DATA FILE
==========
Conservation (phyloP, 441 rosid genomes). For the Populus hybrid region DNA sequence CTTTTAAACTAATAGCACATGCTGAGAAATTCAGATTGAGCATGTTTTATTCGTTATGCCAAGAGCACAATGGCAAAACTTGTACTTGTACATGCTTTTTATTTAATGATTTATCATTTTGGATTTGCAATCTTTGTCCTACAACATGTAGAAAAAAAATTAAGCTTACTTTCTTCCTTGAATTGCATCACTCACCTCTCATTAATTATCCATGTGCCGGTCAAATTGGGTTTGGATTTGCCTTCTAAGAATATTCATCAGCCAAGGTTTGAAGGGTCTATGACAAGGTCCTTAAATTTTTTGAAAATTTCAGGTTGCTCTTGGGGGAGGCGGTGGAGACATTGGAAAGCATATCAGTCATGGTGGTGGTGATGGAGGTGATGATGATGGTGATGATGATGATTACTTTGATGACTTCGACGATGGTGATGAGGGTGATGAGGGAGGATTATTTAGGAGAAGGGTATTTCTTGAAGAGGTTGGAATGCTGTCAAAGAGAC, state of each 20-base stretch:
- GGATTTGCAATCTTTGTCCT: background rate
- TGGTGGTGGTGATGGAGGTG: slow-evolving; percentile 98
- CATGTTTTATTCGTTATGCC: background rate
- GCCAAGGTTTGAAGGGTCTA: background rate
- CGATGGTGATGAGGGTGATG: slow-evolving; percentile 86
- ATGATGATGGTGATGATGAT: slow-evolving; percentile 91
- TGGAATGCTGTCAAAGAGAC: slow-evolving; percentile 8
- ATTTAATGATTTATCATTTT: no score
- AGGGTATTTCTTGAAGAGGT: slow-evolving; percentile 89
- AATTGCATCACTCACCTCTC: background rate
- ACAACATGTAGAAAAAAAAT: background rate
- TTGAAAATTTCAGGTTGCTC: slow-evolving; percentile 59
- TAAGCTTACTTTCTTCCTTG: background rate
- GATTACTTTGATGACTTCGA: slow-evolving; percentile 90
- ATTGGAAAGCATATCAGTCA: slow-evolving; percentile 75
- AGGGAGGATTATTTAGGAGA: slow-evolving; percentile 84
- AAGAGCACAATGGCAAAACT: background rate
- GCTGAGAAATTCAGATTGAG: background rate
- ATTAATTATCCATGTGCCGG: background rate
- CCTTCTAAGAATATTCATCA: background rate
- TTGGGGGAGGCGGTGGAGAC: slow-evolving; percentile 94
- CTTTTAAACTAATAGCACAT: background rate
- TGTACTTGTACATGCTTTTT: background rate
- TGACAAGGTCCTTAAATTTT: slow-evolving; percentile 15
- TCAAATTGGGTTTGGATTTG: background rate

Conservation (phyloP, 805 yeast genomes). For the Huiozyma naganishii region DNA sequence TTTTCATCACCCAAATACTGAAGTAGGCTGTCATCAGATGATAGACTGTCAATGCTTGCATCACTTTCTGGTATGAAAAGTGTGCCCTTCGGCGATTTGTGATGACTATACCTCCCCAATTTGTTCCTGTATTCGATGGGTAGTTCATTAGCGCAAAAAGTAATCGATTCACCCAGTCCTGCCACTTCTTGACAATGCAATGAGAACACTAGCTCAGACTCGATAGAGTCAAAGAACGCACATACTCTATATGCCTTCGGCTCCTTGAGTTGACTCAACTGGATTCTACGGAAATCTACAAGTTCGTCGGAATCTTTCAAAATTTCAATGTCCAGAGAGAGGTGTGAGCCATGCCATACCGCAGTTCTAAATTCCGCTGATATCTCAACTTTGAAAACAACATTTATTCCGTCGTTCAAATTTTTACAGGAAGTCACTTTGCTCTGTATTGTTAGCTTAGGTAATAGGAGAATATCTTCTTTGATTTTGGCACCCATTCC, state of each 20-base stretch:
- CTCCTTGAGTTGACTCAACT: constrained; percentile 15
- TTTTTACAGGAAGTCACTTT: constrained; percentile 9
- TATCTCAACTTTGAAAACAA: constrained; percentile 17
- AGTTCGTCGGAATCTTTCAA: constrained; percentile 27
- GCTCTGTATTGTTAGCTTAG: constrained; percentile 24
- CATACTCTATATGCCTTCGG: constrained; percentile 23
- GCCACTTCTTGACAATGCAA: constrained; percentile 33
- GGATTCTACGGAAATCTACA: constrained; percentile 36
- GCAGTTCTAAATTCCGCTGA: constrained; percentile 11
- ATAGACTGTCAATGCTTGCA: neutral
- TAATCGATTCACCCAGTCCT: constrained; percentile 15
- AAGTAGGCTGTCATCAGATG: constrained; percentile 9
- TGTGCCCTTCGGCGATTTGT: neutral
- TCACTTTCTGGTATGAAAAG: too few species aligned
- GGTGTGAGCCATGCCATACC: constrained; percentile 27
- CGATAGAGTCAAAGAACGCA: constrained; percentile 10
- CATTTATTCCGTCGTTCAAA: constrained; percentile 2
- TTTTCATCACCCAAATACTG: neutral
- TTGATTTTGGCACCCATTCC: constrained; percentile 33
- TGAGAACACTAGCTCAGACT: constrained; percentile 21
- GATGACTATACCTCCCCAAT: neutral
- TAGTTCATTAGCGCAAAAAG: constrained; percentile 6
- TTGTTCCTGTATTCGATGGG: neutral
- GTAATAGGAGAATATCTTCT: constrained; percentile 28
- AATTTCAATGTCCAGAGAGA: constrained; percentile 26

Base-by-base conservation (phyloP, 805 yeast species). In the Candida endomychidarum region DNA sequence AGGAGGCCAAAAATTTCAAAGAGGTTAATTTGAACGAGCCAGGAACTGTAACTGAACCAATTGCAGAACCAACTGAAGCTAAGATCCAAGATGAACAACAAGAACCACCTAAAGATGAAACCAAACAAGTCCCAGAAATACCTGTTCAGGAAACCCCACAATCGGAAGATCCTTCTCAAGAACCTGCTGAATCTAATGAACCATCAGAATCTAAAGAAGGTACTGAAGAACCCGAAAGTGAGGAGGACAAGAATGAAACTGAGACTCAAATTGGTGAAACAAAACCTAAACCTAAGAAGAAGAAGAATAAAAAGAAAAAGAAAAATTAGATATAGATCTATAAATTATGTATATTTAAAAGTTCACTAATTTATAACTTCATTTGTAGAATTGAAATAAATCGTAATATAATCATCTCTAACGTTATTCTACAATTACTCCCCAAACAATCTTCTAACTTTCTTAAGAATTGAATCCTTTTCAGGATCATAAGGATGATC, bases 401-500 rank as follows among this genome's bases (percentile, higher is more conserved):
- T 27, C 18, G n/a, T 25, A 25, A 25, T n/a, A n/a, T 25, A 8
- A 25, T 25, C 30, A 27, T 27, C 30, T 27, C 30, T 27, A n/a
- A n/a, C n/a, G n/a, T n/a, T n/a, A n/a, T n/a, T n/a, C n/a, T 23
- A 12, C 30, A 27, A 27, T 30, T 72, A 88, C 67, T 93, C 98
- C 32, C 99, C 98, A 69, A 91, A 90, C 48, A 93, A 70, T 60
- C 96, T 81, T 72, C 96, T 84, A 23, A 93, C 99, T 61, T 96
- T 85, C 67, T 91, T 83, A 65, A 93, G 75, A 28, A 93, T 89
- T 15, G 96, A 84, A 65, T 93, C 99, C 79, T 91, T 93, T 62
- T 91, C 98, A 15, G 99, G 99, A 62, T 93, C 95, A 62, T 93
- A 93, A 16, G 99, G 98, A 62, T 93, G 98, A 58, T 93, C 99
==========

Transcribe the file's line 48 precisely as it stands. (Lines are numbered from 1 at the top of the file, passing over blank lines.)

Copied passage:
- GATGACTATACCTCCCCAAT: neutral